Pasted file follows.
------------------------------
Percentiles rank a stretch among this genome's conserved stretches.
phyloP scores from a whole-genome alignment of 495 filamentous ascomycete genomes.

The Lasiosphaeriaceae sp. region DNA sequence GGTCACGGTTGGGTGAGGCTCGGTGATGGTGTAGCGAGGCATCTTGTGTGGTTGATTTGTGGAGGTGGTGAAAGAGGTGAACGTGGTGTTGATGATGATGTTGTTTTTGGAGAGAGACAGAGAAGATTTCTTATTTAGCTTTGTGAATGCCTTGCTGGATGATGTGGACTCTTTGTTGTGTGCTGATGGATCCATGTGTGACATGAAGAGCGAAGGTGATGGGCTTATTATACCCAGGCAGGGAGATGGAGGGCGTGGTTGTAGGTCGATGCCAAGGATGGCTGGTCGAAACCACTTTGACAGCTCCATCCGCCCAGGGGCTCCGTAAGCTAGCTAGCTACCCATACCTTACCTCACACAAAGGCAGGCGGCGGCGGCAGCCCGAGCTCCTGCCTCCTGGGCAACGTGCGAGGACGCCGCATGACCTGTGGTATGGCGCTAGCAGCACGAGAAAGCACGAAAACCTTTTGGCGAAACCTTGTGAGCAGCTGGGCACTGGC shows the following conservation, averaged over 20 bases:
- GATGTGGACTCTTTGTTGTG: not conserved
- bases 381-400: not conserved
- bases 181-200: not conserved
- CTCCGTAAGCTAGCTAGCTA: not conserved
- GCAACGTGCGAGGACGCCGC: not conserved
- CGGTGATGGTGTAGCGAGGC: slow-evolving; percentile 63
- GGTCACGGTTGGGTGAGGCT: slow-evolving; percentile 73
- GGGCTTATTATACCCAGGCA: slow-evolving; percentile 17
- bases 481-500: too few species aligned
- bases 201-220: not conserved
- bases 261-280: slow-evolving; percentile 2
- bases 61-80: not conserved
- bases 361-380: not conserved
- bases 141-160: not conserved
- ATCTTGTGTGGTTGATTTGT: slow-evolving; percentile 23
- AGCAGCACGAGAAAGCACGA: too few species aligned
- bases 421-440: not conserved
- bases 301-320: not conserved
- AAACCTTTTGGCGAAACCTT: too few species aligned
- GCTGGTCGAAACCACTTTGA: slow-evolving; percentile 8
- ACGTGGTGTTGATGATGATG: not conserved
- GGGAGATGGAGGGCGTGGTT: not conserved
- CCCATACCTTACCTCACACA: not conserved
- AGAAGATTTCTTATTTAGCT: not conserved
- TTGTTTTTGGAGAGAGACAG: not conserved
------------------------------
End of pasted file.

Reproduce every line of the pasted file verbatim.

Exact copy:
Percentiles rank a stretch among this genome's conserved stretches.
phyloP scores from a whole-genome alignment of 495 filamentous ascomycete genomes.

The Lasiosphaeriaceae sp. region DNA sequence GGTCACGGTTGGGTGAGGCTCGGTGATGGTGTAGCGAGGCATCTTGTGTGGTTGATTTGTGGAGGTGGTGAAAGAGGTGAACGTGGTGTTGATGATGATGTTGTTTTTGGAGAGAGACAGAGAAGATTTCTTATTTAGCTTTGTGAATGCCTTGCTGGATGATGTGGACTCTTTGTTGTGTGCTGATGGATCCATGTGTGACATGAAGAGCGAAGGTGATGGGCTTATTATACCCAGGCAGGGAGATGGAGGGCGTGGTTGTAGGTCGATGCCAAGGATGGCTGGTCGAAACCACTTTGACAGCTCCATCCGCCCAGGGGCTCCGTAAGCTAGCTAGCTACCCATACCTTACCTCACACAAAGGCAGGCGGCGGCGGCAGCCCGAGCTCCTGCCTCCTGGGCAACGTGCGAGGACGCCGCATGACCTGTGGTATGGCGCTAGCAGCACGAGAAAGCACGAAAACCTTTTGGCGAAACCTTGTGAGCAGCTGGGCACTGGC shows the following conservation, averaged over 20 bases:
- GATGTGGACTCTTTGTTGTG: not conserved
- bases 381-400: not conserved
- bases 181-200: not conserved
- CTCCGTAAGCTAGCTAGCTA: not conserved
- GCAACGTGCGAGGACGCCGC: not conserved
- CGGTGATGGTGTAGCGAGGC: slow-evolving; percentile 63
- GGTCACGGTTGGGTGAGGCT: slow-evolving; percentile 73
- GGGCTTATTATACCCAGGCA: slow-evolving; percentile 17
- bases 481-500: too few species aligned
- bases 201-220: not conserved
- bases 261-280: slow-evolving; percentile 2
- bases 61-80: not conserved
- bases 361-380: not conserved
- bases 141-160: not conserved
- ATCTTGTGTGGTTGATTTGT: slow-evolving; percentile 23
- AGCAGCACGAGAAAGCACGA: too few species aligned
- bases 421-440: not conserved
- bases 301-320: not conserved
- AAACCTTTTGGCGAAACCTT: too few species aligned
- GCTGGTCGAAACCACTTTGA: slow-evolving; percentile 8
- ACGTGGTGTTGATGATGATG: not conserved
- GGGAGATGGAGGGCGTGGTT: not conserved
- CCCATACCTTACCTCACACA: not conserved
- AGAAGATTTCTTATTTAGCT: not conserved
- TTGTTTTTGGAGAGAGACAG: not conserved